• Motion blur
  • Video- and hi-res screenshot-capture
  • A scene manager

Why would you build those as extensions, rather than create them as new features to be included with Unity as standard?

At Unity’s Demo team, one of our most important roles is to ‘eat our own dogfood’, and in order to be effective in this, we try to emulate, in some ways, what a typical small-scale production team would do. We use out-of-the-box features which are relevant to our project, and we also build our custom, project-specific stuff on top, just as the majority of Unity users do.

Also, adding a feature to Unity would require more resources and take more time, because then the feature would need to cover a large number of use cases which are not present in our project, and have almost universal applicability across game genres, platforms, artistic styles and so on.

Where can I learn more about The Blacksmith and its production?

There are several blog posts scheduled to appear over the coming days looking at every element of creating The Blacksmith. We’ll link to them from the dedicated page about The Blacksmith.

Are you going to release it?

The standalone, executable version of the short film will be released publicly.

Some of the post-effects developed as extensions are now being properly developed to go into Unity. For example, tonemapping, color grading, motion blur. This work is already in progress.
We are preparing the rest of the assets and extensions for release in separate packages, which we’ll put on the Asset Store for you to use.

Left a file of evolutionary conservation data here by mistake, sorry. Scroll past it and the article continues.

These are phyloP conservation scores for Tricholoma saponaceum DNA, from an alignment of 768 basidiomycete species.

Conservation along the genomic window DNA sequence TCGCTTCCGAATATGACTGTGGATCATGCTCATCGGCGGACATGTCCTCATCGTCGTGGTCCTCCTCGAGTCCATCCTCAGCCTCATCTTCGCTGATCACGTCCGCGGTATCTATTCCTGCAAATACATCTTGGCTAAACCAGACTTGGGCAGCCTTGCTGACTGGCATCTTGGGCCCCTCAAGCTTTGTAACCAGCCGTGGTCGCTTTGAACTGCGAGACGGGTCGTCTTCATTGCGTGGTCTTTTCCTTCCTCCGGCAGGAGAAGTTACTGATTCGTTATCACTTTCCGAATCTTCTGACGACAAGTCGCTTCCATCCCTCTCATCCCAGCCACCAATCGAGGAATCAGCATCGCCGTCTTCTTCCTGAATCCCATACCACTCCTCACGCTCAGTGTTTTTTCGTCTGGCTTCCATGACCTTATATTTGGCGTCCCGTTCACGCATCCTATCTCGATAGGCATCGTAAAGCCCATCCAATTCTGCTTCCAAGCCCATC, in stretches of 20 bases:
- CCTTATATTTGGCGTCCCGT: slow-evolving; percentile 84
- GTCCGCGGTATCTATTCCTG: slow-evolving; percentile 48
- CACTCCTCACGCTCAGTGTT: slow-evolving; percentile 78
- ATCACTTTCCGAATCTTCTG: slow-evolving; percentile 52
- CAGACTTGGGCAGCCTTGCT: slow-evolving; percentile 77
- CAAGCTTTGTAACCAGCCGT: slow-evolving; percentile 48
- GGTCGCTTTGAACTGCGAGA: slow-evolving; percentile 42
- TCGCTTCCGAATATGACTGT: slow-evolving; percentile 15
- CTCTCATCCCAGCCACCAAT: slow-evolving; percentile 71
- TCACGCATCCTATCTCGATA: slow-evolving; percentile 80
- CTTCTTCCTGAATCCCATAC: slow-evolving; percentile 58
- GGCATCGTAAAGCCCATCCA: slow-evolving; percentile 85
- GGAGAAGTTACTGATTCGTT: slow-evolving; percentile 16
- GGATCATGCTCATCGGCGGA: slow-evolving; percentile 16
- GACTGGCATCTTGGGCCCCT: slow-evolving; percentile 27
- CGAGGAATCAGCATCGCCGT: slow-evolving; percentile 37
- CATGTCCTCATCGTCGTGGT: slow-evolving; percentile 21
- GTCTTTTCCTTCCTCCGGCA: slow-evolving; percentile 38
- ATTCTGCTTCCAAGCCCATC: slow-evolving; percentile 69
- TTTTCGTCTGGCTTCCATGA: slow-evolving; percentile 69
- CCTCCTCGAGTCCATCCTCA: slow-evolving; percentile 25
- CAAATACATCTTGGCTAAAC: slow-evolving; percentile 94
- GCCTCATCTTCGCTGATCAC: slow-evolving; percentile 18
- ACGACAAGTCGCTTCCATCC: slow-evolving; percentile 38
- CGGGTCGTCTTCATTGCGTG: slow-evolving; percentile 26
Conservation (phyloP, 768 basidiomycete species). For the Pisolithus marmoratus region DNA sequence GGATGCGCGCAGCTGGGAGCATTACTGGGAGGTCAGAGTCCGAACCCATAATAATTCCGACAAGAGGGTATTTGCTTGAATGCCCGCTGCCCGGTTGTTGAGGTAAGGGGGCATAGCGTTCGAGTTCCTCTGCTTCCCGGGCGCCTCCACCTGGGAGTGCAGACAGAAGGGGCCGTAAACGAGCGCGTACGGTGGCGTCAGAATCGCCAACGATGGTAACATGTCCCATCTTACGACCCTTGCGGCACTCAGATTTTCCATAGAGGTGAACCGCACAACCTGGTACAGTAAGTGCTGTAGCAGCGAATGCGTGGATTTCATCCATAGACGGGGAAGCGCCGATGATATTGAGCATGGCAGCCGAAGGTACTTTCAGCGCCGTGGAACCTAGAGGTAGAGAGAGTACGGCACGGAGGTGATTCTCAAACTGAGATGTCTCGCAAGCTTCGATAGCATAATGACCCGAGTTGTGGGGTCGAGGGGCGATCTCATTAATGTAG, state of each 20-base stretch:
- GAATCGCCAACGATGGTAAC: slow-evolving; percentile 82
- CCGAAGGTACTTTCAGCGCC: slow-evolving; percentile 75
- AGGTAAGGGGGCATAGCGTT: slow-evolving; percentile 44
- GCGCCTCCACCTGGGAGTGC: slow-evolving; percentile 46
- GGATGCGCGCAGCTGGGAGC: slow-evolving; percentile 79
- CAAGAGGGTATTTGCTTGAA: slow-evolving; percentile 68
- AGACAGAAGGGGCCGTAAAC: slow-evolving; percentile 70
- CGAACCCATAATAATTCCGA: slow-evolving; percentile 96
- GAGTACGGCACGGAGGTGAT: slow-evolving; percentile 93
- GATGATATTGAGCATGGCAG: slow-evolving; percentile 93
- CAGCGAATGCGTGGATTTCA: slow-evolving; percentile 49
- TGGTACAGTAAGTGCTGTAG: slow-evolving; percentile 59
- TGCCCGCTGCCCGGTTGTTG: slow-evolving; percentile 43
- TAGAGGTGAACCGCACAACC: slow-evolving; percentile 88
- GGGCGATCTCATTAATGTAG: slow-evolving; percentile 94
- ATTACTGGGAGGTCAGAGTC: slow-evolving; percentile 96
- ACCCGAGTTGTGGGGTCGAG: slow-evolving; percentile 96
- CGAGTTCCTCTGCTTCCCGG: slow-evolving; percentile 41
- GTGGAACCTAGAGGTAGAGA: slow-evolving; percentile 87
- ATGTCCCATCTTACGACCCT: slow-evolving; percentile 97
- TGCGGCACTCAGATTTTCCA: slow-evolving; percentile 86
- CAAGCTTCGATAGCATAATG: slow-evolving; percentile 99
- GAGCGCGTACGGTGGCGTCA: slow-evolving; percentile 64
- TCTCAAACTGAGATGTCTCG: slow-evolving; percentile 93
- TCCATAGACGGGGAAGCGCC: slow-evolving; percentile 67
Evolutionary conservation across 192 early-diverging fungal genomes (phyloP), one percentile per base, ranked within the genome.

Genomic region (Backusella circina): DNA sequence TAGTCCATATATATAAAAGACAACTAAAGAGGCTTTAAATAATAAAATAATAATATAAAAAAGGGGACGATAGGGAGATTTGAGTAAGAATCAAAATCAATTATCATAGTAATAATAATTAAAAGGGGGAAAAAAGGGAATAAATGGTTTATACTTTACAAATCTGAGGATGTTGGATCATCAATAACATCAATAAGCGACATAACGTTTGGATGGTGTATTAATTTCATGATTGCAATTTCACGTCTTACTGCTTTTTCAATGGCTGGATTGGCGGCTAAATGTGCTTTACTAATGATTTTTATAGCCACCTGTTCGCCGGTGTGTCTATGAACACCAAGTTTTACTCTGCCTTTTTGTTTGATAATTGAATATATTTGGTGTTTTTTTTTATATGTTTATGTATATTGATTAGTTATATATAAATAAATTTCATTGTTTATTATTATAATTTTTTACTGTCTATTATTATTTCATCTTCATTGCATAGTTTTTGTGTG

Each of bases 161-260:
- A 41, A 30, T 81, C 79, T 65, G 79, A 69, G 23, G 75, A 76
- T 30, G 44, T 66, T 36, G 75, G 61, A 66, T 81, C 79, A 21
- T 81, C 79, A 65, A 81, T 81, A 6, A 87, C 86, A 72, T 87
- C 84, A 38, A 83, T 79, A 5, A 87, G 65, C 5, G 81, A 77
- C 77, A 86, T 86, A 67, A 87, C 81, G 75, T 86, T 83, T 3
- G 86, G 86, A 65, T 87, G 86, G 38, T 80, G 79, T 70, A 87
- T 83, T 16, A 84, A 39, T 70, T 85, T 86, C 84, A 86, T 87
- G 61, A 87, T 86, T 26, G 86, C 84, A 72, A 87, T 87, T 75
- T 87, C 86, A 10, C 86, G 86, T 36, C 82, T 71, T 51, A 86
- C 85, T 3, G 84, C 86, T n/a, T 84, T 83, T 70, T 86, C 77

Stay tuned.

16 replies on “The Blacksmith FAQ & Unity’s Demo Team”

[…] the previous blog posts in this series we have looked at the team that created The Blacksmith, and the art production process that established the short film’s aesthetic. But now we turn […]

[…] described in our previous blog post, at the Unity Demo Team we align our content production to certain development […]

Looking forward to release of assets/extensions used. :)
Looking forward to mentioned sequencing tool even more. Can we get some info on this? Will it be released in 5.x cycle?

Consider this a +1 for all the positive comments.
* excitement.
* behind the scenes
* tools
* released executable.

I’m still stunned that the Blacksmith ran on that hardware. Can hardly wait to test on my machine.

Also amazed that the team was so remoted (yay, new verb). I think it’s rare when a team can really work together remoted. It requires good communication and team work, something difficult to find and do.

Good stuff. Regarding post effects, I would expect a similar toolset for colour grading as chromatica studio with the rest taking cues from yebis :)

Best of all, said post would only conditionally compile for what is needed for speed. Good luck with the process.

This is kind of an article that gives a good inside view of what happened during the creation of the cool demos. These are things I really love to read and hear what was custom made and what was a builtin feature. I can’t wait to see the executable version of the Blacksmith demo as well hopefully someday the project itself. But alone the runtime version gives me some andrenaline, more then just watching a video, because a real demo just has a different mood.

Good to see these kind of articles now and then about creation of things. Keep doing that. ‘Thumbs up’